Tags: american, charged, court, subversion, zimbabwe
Categorised in: World Headlines
HARARE, Zimbabwe — An American woman charged with subversion in Zimbabwe for allegedly insulting the president on Twitter as a “sick man” made her first court appearance on Saturday as her lawyers disputed the charges that carry up to 20 years in prison.
A lawyer for 25-year-old Martha O’Donovan, Rose Hanzi, told the court that the arrest was illegal because police did not explain the reasons for it when O’Donovan was taken from her home in the capital, Harare, on Friday morning. The arresting officer was being questioned in court.
O’Donovan is accused of calling 93-year-old President Robert Mugabe a “sick man” in a Twitter post that included a photo illustration of the president with a catheter.
The charge of subversion carries up to 20 years in prison. O’Donovan also is charged with undermining the authority of or insulting the president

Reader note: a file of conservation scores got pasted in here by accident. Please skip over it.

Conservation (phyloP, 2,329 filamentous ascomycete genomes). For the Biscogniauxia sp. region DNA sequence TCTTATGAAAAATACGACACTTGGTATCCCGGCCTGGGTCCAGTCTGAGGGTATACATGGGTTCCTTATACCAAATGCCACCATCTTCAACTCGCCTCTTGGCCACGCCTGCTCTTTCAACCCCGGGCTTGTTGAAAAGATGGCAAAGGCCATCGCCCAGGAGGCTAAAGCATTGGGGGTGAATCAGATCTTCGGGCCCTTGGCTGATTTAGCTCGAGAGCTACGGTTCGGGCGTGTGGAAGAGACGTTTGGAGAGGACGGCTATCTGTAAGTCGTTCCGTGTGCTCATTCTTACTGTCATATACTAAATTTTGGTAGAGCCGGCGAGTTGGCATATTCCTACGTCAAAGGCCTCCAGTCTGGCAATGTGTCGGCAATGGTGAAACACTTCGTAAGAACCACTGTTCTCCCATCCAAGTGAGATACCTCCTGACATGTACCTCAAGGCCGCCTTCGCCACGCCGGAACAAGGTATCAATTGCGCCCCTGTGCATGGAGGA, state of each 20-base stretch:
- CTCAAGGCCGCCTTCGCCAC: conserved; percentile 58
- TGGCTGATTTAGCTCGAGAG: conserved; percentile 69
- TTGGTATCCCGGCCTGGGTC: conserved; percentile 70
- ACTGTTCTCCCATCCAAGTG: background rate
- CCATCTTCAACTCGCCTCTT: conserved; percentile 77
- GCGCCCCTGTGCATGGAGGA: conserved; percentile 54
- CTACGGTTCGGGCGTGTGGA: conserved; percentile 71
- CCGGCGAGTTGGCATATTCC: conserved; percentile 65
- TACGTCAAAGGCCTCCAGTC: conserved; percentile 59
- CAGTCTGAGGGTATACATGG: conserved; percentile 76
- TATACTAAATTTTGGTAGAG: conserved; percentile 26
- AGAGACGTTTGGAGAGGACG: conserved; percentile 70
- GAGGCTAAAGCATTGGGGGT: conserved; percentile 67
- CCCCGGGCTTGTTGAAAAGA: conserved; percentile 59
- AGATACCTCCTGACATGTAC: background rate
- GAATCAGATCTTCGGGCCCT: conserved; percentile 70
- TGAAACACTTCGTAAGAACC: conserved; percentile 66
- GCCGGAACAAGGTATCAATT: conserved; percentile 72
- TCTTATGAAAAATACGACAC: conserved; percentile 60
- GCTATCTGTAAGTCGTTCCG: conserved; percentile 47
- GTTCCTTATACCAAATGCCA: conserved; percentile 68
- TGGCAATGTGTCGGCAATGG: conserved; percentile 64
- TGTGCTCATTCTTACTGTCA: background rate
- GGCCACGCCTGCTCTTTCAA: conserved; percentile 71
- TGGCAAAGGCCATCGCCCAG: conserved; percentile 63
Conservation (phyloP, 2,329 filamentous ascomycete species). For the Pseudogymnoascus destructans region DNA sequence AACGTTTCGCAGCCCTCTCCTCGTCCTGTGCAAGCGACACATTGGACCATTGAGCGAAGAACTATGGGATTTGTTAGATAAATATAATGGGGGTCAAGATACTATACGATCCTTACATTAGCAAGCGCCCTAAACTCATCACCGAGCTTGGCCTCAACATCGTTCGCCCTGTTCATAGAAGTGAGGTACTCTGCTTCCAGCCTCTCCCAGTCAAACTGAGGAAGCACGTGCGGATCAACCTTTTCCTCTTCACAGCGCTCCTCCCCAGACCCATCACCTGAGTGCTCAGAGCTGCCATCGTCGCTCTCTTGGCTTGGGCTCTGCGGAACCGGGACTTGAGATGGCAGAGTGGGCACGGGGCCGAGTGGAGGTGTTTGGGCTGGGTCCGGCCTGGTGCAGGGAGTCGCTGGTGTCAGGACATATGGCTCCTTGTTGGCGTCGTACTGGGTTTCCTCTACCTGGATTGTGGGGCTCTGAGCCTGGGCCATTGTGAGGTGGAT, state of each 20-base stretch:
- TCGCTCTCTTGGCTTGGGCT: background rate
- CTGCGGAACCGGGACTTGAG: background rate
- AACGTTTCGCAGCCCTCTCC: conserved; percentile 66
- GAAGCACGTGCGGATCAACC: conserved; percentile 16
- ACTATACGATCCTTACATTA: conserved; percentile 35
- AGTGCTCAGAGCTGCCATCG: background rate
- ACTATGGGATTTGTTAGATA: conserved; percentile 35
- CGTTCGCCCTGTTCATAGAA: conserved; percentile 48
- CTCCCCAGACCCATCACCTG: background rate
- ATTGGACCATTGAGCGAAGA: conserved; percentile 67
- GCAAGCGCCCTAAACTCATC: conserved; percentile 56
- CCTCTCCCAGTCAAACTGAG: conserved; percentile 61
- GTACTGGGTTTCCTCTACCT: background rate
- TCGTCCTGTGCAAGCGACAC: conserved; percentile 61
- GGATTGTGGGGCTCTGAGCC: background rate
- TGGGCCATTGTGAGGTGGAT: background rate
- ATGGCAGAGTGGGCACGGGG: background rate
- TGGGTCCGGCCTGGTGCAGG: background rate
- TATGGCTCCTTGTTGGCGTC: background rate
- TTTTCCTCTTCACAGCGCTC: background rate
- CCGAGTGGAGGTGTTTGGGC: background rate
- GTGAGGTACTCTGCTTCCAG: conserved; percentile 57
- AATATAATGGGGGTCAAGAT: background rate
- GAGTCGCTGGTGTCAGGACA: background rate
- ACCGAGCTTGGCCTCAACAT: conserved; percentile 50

O’Donovan has denied the allegations as “baseless and malicious.”
It was the first arrest since Mugabe last month appointed a cybersecurity minister, a move criticized by activists as targeting social media. Zimbabwe was shaken last year by the biggest anti-government protests in a decade. Frustration is growing in the once-prosperous southern African nation as the economy collapses and the president, in power since 1980, is already running for next year’s elections.
O’Donovan had been working with local social media outlet Magamba TV, which describes itself as producing “satirical comedy sensations.” O’Donovan, a graduate of New York University, has called herself a manager for Magamba TV and a “media activist.” Earlier this year, she presented a talk at a re:publica digital culture conference on “How Zimbabweans Rebel Online.”
The group representing O’Donovan, Zimbabwe Lawyers for Human Rights says it has represented nearly 200 people charged for allegedly insulting Mugabe, the world’s oldest head of state, in recent years.
“This arrest marks the start of a sinister new chapter in the Zimbabwean government’s clampdown on freedom of speech, and the new battleground is social media,” said Amnesty International’s deputy regional director, Muleya Mwananyanda. The statement said Zimbabwe authorities tracked tweets to O’Donovan’s IP address.
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